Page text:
(Video on-Demand, April 2013) There’s a fine line between parody, homage and unimaginative filmmaking, and it’s unfortunate that Gangster Squad seems to straddle all three at various times. I’m certainly not objecting to the idea of a muscular crime thriller set in post-war Los Angeles: cops-versus-mob movies are the bread-and-butter of the crime-thriller genre, and a director as gifted as Ruben Fleischer should have done wonders with the concept, especially given a an ensemble cast of talented actors. At times, Gangster Squad is exactly what it should be: a broad straight-up action movie where brash cops slap down the burgeoning L.A. mob scene. Car chases, fist-fights, explosions and gunfights: No problem. Unfortunately, Gangster Squad ends up feeling a bit too naive even for its intended goal: the tone isn’t controlled, the plot strands are both tired and used without refinements, the dialogues are weak and even the capable actors can’t do much with what they’re given. The worst example of this is probably the romantic sub-plot between Emma Stone and Ryan Gosling: both are good actors with great chemistry, but they’re not given anything interesting to do together. Historically inaccurate to a degree that can be divined even by the most unobservant of viewers, Gangster Squad should be an old-fashioned thriller à la L.A. Confidential, but ends up a barely-competent photocopy of better works. The historical re-creation, decent actors and overall potential can’t make up for the wasted opportunities.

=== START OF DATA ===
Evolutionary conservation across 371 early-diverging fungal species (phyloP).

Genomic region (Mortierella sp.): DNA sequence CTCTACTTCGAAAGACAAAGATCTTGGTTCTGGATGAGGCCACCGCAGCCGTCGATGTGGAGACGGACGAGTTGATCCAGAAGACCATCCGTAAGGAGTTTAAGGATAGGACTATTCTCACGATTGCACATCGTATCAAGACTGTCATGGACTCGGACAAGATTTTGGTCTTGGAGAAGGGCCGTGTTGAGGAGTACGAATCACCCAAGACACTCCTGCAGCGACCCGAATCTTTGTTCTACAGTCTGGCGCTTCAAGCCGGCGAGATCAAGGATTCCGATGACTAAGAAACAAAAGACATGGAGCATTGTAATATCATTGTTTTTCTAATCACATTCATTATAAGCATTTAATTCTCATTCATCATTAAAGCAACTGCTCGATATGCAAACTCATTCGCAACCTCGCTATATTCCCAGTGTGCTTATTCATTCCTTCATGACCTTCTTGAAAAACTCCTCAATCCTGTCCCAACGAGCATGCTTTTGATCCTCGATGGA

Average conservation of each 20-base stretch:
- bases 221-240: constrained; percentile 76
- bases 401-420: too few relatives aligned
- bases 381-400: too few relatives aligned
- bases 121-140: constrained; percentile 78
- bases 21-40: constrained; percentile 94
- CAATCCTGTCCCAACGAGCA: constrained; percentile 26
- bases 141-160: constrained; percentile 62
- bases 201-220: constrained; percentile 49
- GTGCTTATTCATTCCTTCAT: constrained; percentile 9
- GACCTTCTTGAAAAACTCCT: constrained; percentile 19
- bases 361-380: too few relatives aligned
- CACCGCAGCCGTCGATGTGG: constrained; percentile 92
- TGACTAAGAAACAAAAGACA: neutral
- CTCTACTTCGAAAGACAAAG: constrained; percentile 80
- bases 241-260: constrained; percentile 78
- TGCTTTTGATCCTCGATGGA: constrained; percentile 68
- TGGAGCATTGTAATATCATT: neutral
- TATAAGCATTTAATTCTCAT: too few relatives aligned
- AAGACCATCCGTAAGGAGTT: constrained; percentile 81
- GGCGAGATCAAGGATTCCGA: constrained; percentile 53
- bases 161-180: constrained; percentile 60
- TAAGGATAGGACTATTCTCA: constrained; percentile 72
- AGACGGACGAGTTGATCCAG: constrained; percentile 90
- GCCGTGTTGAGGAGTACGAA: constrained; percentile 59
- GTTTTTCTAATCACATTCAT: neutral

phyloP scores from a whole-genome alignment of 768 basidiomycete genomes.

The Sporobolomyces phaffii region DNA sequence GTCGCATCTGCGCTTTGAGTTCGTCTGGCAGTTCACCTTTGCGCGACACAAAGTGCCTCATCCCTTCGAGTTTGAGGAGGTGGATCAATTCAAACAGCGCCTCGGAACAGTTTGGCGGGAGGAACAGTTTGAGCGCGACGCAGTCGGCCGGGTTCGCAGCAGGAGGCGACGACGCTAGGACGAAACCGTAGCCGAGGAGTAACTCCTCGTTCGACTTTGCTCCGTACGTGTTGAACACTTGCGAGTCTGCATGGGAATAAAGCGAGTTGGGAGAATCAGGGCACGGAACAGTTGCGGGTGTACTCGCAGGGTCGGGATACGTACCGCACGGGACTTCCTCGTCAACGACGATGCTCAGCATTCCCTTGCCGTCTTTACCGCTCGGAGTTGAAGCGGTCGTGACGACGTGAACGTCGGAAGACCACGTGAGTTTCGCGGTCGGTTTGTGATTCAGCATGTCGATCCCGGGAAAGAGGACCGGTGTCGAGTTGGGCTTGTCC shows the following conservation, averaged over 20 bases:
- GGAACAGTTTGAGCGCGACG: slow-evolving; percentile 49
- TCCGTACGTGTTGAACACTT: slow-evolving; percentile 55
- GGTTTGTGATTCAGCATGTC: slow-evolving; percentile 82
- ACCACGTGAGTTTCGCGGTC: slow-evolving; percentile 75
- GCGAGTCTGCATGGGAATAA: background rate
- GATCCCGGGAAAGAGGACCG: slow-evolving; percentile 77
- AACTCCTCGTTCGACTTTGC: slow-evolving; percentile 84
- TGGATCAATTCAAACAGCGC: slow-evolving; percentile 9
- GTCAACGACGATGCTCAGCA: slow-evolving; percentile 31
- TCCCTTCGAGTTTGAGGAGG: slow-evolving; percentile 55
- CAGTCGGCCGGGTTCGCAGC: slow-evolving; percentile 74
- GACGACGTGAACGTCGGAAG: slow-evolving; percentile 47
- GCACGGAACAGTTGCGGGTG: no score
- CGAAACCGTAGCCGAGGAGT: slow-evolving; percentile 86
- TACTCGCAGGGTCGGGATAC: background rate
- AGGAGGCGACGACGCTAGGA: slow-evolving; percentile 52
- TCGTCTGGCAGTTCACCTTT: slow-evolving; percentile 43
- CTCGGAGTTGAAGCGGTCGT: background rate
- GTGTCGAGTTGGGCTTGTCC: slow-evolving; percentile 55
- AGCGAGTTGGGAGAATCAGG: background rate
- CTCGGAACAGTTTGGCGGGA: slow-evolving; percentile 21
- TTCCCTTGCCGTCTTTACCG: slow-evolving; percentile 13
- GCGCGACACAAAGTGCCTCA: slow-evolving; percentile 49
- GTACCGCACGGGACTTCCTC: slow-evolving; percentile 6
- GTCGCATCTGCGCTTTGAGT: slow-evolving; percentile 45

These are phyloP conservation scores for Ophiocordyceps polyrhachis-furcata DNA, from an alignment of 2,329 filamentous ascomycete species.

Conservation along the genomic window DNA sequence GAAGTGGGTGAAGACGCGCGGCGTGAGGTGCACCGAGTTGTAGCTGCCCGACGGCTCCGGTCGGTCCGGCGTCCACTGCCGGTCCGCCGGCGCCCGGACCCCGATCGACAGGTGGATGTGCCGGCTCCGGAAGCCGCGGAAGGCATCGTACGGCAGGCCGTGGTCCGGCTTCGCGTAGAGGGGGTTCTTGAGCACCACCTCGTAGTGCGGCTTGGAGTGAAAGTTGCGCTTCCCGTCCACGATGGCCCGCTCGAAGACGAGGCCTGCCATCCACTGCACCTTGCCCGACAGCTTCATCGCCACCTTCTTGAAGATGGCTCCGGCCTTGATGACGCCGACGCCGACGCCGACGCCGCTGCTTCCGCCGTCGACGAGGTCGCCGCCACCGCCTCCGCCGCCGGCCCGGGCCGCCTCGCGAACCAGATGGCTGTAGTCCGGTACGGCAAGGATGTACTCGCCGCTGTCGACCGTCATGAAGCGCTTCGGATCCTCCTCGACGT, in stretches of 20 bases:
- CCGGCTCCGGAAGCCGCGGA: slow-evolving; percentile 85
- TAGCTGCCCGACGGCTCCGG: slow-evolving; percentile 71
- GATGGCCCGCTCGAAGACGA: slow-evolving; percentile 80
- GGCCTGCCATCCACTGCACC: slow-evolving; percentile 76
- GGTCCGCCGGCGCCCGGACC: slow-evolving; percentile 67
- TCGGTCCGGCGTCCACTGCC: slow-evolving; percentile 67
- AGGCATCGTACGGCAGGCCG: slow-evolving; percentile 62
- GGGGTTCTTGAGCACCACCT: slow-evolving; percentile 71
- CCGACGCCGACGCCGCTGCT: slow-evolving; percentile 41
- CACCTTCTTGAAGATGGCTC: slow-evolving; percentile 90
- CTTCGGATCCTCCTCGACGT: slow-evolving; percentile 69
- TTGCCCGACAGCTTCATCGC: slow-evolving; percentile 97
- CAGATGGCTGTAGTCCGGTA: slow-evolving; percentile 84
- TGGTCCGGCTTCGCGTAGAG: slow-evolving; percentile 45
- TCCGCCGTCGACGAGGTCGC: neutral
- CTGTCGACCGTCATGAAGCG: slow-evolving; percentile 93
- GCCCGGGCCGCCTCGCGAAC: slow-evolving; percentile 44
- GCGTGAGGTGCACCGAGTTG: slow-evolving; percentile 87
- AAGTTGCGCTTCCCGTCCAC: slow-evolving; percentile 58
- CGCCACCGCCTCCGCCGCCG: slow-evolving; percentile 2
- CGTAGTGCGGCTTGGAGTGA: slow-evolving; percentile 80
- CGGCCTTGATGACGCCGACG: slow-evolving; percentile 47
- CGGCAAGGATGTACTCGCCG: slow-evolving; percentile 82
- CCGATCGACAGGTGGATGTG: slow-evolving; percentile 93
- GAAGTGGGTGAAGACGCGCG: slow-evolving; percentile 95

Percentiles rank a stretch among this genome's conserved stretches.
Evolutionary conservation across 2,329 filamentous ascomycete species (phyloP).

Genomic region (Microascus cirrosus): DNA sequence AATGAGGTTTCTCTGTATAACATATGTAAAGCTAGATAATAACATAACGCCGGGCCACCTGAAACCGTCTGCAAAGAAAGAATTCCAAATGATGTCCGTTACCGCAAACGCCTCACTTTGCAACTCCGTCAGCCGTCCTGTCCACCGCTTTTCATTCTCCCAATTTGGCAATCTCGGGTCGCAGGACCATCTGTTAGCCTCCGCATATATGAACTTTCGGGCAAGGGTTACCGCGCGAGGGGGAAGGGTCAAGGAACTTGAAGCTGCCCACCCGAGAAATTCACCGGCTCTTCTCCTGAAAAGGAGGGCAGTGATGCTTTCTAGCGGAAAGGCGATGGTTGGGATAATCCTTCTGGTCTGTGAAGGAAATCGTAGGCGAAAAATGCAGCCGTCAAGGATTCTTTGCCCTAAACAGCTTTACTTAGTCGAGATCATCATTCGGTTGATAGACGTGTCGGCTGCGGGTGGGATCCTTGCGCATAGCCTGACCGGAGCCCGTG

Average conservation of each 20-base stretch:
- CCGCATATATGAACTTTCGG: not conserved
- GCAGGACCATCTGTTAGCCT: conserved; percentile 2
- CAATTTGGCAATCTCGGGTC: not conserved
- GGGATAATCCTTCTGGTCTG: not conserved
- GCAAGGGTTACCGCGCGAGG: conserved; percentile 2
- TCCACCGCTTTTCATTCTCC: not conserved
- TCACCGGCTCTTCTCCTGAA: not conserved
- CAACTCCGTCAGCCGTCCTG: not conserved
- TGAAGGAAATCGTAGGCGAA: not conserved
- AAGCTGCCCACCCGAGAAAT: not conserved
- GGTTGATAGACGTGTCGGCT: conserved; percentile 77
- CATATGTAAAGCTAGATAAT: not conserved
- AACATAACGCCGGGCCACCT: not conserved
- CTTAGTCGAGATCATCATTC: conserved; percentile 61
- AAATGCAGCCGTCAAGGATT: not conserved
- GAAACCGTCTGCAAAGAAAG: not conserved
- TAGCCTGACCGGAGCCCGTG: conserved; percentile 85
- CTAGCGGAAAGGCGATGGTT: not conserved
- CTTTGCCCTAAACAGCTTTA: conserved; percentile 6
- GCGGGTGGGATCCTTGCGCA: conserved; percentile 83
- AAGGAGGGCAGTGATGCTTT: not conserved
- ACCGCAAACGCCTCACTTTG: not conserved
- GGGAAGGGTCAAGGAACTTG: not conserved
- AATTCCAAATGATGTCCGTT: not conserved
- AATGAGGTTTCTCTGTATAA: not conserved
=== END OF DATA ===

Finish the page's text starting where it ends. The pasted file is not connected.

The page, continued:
(In theaters, August 2011) As a criminal comedy, there are a lot of similarities between this and Pineapple Express. Not only does Danny McBride has a prominent role in the two movies, but both are criminal comedies starring underperforming slackers in the lead roles. Here, a pizza delivery guy in his twenties is kidnapped by two other slackers, put in an explosive vest and told he’s got no other choice by go rob a bank. What follows is a quick 80-minutes tale of criminal stupidity and plucky heroes. Forget about social commentary, wholesome family entertainment or mind-expanding revelations: It’s pure comic character work set within a thriller template. Despite the film’s similarities to the Brian Douglas Wells criminal case, 30 Minutes or Less doesn’t claim to be based on a true story, and fortunately doesn’t try to remind aware audiences of the real-life drama. Jesse Eisenberg is a bit more tolerable than you’d expect as the lead, but it’s really Aziz Ansari and Michael Peña who steal the show in enjoyable supporting performance. The script is peppered by high-energy moments –including a car chase that plays with the conventions of the genre and a quick ending that’s over almost before we know it. The humour to too crude to be fully enjoyable, the violence is too gory to be forgettable and the rhythm is inconsistent, but 30 Minutes or Less still manages to score a few hits, and the tone is just controlled enough to avoid the exasperating immaturity of, say, Pineapple Express. While it’s a step down for Zombieland director Ruben Fleisher, it’s nonetheless an acceptable summertime crime comedy.